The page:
“Kind Majesty, if you have no objections, permit this old servant of mine to accompany us.”
The King gave his consent, and so, with old Lupoldus, they arrived in the women’s chamber, where the Queen and her Maids-of-Honour rose to receive them with due ceremony. Then the King sat down, and Fortunatus stood at his side.
“Let the maidens Gemiana, Marsepia and Cassandra come before me,” said the King. And the three daughters stood up and walked across the room. Before they reached the King, they curtsied thrice, then knelt down before him, with becoming ease and grace. His Majesty bid them rise, and they duly obeyed; then he turned to the eldest maiden, Gemiana:
“Tell me – would you rather be with the Queen, or with Count Nimian, your father, and the Countess, your mother?”
“Gracious Majesty,” she replied, “it does not become me to answer the question. If I had to choose, I would not use my will, but would be obedient to the behest of Your Majesty and my father.”
Then the King asked the second daughter, “Marsepia, tell me truly: who is closer to your heart – the Count, your lord and father, or the Countess, your lady and mother?”
“Oh Your Majesty, it does not become me to answer this question. I love them both with all my heart. If one were more dear to me than the other, it would pain my heart to know this; and were my mouth to announce it, I would be deeply ashamed. For they both could not be truer parents.”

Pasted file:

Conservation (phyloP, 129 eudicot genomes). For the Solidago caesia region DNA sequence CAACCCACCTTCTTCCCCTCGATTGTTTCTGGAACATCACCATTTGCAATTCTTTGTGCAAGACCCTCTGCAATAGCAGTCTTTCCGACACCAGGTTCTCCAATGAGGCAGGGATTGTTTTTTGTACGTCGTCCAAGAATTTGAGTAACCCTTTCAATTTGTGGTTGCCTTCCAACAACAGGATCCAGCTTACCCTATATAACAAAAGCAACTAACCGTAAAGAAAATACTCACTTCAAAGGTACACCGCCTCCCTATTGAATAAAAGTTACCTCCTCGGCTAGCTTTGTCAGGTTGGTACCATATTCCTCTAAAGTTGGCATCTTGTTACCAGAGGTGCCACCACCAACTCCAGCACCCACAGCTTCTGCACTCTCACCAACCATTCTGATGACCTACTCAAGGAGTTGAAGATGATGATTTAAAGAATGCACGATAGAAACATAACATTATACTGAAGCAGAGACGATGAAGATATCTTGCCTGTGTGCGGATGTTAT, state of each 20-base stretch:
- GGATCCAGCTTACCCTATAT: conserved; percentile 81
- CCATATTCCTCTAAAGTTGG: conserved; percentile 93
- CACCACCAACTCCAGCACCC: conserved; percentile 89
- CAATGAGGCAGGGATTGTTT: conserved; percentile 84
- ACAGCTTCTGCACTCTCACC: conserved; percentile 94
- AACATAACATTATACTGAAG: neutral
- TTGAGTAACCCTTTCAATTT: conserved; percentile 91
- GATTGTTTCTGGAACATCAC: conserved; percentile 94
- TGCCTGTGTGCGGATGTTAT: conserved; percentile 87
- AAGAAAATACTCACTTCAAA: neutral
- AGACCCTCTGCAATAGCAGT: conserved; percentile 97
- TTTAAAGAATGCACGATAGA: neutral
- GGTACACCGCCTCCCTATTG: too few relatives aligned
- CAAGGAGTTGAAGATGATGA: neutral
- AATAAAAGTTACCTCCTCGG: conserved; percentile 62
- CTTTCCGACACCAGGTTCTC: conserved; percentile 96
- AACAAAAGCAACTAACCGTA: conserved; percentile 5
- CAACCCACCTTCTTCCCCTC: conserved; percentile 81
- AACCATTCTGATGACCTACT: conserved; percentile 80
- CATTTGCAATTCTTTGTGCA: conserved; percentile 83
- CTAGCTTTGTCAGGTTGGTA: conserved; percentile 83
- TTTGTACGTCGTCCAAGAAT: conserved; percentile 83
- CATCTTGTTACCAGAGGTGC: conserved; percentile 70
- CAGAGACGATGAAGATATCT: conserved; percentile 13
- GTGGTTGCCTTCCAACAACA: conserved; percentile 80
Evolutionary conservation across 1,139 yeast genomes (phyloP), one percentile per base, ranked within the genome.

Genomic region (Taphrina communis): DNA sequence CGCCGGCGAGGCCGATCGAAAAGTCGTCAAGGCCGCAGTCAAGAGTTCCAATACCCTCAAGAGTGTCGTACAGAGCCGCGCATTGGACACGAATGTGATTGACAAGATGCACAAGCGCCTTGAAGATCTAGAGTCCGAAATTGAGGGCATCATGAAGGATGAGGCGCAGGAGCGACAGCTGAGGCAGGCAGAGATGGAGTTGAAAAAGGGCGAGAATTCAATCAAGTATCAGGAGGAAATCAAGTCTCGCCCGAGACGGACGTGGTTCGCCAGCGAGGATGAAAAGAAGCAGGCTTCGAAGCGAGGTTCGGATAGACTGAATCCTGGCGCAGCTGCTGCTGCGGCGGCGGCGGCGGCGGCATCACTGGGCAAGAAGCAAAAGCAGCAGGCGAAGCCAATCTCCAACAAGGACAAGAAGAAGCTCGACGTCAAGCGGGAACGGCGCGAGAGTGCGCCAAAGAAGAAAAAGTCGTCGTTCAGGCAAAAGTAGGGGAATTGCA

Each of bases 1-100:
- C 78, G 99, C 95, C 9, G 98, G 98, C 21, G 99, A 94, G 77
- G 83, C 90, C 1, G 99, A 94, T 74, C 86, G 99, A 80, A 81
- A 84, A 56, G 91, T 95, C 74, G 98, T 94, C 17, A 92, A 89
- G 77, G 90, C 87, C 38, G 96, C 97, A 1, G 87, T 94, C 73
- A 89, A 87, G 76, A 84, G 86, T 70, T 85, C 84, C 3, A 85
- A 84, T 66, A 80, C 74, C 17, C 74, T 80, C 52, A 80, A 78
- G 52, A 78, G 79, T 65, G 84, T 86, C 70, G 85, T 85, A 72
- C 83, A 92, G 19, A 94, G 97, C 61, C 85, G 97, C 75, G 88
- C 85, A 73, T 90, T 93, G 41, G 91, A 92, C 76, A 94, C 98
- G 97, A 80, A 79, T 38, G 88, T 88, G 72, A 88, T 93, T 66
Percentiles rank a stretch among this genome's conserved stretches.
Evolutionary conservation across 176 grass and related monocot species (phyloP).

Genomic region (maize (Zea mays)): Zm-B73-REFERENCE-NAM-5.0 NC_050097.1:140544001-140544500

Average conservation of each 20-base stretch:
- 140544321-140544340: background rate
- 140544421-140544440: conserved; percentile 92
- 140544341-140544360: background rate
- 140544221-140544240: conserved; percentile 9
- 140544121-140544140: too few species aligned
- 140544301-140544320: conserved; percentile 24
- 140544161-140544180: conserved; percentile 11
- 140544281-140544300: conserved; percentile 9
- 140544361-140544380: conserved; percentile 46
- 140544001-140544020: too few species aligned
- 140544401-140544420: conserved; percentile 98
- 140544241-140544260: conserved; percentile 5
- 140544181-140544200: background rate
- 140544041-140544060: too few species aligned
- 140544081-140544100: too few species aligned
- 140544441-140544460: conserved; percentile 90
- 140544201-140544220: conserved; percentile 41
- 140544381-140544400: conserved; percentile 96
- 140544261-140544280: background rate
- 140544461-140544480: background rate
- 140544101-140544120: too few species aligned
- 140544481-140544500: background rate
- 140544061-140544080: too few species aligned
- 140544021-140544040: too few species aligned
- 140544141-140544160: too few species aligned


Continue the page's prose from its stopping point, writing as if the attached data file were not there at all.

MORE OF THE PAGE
And the King looked at the third and youngest. “Cassandra, answer me this. If a glittering ball were held at our Palace, full of Princes and Lords, and noble ladies and maidens, and your parents were present, and the one said, ‘Daughter, join the dance,’ but the other said, ‘Do not’ – whose command would you obey?”
“Most Gracious Majesty, your eyes tell you how young I am, and wisdom does not come before years; Your Majesty, in his great wisdom, can recognise and gauge the desires of youth. It does not befit me to make a choice, for giving preference to one parent would annoy the other, and this I would be most reluctant to do.”
“But if you had to choose?” the King asked.
“Then I request a year and a day for reflection and the advice of the wise, before I answer the question.”
The King left it at that and probed Cassandra no further. After taking his leave of the ladies, he returned to his quarters, followed by Fortunatus and Lupoldus, and when they were in his chamber, he told Fortunatus: “You wished to see and hear the three daughters, and I have given you more than you desired. You have seen their carriage and gait and heard them speak at sufficient length. Now which one would you like to take to wife?”
Fortunatus replied, “Gracious Majesty, all three please me so well that I do not know which one to choose. I request that Your Majesty grant me a short time to consult with my old servant Lupoldus.”
“Feel free to do so,” said the King.
So the two retreated to a quiet place. “You have seen and heard the three daughters as well as I have,” said Fortunatus. “Now you know that no man is so wise in his affairs as never to have to ask advice. So I am asking you to give me your counsel, as truly as if your soul were at stake.”
Lupoldus started with shock at the weight of this admonition and said: “Sir, it is not for me to advise in this matter. We often find that what delights one man will not at all please his brother; one man likes to eat meat, another man fish. So no one can advise you but you yourself; you are the one who will have to bear the burden.”
“I know that, and I am aware that it is I, and no other, who is taking a wife,” said Fortunatus, “but I would like you to open your secret heart to me, for you have had so much trade with mankind that you can judge the true self from the external appearance.”